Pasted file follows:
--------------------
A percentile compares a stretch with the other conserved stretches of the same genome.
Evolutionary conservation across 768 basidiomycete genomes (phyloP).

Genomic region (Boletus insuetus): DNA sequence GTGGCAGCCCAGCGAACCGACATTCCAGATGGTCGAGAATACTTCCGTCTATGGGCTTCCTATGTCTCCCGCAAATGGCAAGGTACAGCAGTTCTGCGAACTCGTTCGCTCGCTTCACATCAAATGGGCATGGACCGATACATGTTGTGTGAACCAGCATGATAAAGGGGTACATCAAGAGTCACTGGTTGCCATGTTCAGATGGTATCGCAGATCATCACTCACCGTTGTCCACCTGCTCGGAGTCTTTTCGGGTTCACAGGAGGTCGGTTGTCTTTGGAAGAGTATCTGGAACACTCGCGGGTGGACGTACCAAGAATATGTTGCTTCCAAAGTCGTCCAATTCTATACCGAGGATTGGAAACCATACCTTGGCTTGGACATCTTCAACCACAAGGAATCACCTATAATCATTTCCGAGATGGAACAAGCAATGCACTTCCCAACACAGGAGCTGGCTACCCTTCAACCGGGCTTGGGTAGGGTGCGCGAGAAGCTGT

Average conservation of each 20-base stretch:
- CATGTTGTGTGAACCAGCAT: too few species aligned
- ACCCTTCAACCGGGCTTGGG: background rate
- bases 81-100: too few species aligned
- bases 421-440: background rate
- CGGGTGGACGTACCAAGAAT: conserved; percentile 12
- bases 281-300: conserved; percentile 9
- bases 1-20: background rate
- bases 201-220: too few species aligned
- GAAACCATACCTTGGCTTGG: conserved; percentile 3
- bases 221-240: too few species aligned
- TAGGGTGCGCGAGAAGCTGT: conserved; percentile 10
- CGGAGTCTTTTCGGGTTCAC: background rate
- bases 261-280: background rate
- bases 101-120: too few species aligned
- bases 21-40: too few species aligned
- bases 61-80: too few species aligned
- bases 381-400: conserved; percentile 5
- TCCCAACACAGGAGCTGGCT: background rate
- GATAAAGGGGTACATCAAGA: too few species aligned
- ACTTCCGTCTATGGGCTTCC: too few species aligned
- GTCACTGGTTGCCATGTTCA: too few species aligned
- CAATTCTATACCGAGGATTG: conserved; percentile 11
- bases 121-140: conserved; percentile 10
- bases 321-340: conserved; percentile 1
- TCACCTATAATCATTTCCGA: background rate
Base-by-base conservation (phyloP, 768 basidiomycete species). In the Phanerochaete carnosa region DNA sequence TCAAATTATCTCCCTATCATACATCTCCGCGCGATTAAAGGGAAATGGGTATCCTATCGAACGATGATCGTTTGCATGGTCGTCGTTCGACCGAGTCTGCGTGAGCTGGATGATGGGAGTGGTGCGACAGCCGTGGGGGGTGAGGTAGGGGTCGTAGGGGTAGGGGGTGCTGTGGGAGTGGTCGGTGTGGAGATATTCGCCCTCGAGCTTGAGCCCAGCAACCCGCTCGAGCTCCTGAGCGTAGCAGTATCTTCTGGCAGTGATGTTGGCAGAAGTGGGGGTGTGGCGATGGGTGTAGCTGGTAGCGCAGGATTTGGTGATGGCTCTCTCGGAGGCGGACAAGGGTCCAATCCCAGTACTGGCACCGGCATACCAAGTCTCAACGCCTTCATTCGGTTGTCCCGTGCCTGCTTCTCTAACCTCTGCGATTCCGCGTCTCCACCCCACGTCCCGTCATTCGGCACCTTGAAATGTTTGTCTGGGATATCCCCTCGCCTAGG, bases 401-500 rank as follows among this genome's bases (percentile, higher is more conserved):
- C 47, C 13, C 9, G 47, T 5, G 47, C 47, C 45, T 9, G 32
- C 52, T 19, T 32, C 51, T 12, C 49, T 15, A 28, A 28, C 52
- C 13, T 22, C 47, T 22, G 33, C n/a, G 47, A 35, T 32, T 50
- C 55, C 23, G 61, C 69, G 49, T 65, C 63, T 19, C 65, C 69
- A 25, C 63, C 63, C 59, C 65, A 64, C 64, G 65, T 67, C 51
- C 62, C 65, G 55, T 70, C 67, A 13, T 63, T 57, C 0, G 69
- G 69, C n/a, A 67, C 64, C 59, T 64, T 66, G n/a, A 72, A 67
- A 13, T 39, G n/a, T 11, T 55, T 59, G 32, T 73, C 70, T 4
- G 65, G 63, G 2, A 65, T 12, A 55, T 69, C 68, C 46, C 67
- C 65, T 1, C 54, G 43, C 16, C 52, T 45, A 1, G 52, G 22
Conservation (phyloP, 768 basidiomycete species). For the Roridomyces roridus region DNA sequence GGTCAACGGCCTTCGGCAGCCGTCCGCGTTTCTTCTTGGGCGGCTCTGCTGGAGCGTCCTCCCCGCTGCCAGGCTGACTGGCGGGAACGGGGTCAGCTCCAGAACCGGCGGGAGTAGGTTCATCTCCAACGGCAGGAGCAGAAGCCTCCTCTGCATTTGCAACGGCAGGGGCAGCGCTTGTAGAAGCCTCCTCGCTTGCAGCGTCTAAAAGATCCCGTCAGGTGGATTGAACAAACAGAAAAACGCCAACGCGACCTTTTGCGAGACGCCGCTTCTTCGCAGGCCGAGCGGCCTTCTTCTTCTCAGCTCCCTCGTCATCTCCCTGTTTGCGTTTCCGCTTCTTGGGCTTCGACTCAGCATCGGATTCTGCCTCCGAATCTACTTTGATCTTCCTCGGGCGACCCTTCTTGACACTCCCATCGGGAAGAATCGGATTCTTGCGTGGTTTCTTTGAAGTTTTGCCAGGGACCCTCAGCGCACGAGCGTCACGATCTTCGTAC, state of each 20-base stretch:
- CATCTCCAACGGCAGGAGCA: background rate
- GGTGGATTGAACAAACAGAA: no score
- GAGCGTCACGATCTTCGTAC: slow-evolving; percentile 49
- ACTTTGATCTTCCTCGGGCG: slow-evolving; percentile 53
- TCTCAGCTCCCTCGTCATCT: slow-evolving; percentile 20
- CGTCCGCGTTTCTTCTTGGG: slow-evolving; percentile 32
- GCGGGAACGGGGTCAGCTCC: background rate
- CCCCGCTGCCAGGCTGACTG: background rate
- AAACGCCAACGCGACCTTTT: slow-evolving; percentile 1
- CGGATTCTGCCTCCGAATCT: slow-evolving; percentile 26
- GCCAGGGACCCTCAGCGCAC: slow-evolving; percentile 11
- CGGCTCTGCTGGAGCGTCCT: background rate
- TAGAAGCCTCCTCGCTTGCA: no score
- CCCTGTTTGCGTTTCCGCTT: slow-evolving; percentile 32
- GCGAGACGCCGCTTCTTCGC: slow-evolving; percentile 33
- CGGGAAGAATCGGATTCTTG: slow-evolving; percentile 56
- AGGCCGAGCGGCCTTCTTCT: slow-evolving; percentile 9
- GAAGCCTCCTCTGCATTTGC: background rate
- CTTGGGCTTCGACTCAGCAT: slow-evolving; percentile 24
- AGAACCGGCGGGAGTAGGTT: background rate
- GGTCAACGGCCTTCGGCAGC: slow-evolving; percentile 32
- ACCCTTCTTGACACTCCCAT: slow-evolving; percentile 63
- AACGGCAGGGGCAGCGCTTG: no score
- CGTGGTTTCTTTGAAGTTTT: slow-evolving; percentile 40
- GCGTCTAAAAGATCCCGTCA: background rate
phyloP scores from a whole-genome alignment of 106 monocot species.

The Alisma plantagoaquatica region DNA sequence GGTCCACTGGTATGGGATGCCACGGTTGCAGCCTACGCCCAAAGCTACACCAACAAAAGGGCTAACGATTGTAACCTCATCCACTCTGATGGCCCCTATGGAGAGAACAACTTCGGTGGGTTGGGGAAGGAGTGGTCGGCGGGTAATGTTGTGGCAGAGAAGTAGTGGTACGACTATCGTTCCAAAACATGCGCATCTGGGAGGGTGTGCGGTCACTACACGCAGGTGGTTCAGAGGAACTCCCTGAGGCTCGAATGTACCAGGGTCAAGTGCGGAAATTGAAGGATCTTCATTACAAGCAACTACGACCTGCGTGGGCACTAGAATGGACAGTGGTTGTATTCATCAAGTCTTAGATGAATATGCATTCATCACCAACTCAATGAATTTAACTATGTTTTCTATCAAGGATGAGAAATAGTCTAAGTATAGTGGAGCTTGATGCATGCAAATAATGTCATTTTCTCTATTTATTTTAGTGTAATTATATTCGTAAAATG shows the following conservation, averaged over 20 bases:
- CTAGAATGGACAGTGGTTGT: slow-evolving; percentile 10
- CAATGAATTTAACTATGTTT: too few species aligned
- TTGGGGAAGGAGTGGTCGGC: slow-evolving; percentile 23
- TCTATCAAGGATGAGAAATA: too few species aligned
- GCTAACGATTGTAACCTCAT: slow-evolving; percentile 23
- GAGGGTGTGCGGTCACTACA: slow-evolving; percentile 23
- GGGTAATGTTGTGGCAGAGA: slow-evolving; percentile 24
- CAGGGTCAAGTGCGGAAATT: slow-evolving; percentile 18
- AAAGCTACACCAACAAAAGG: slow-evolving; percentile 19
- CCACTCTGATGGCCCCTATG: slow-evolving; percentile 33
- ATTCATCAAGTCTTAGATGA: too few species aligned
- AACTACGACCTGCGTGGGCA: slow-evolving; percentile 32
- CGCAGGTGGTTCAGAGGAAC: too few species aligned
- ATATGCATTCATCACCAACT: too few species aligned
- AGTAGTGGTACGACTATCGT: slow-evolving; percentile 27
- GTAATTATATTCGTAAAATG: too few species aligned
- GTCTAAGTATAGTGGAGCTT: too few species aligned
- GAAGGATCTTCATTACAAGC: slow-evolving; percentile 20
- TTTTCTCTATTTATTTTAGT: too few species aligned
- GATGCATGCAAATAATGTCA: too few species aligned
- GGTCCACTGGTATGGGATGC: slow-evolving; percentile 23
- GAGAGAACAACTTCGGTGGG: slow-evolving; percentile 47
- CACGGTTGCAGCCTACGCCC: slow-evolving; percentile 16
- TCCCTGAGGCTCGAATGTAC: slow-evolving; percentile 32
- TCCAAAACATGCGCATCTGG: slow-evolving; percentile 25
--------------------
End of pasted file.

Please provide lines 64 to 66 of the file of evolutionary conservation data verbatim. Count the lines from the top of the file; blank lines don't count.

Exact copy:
- AACGGCAGGGGCAGCGCTTG: no score
- CGTGGTTTCTTTGAAGTTTT: slow-evolving; percentile 40
- GCGTCTAAAAGATCCCGTCA: background rate